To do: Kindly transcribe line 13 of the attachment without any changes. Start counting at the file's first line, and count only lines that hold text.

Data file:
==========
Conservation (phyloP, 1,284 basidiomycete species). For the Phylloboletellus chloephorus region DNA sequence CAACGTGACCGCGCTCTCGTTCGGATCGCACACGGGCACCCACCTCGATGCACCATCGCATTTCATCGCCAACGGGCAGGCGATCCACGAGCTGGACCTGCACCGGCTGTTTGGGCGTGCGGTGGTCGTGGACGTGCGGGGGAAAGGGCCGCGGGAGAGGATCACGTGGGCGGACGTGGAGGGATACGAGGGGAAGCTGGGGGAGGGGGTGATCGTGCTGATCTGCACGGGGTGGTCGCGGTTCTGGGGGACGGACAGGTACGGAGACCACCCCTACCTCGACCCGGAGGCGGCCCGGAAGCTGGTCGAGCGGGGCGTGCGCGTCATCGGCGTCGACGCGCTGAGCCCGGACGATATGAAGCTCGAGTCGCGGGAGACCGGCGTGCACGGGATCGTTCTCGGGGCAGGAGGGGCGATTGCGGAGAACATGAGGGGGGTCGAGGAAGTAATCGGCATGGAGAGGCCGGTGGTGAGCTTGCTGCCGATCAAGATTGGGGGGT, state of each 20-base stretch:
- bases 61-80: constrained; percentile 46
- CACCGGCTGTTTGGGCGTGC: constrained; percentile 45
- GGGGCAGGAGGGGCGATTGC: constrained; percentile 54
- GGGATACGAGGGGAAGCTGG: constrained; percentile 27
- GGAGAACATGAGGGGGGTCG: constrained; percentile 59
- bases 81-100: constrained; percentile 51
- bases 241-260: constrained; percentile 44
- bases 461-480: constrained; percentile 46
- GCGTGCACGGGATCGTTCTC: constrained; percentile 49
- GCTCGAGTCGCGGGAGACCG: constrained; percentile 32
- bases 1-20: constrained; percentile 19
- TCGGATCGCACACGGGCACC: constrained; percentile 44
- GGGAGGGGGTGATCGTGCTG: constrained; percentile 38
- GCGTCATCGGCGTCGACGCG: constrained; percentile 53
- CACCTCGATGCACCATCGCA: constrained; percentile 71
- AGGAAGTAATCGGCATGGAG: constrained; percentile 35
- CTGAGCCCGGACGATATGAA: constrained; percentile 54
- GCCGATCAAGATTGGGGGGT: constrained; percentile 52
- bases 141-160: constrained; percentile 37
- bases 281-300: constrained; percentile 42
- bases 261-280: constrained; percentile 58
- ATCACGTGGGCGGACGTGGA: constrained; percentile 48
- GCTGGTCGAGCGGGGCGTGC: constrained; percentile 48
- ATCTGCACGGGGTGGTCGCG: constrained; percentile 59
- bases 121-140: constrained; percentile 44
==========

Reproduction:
- TCGGATCGCACACGGGCACC: constrained; percentile 44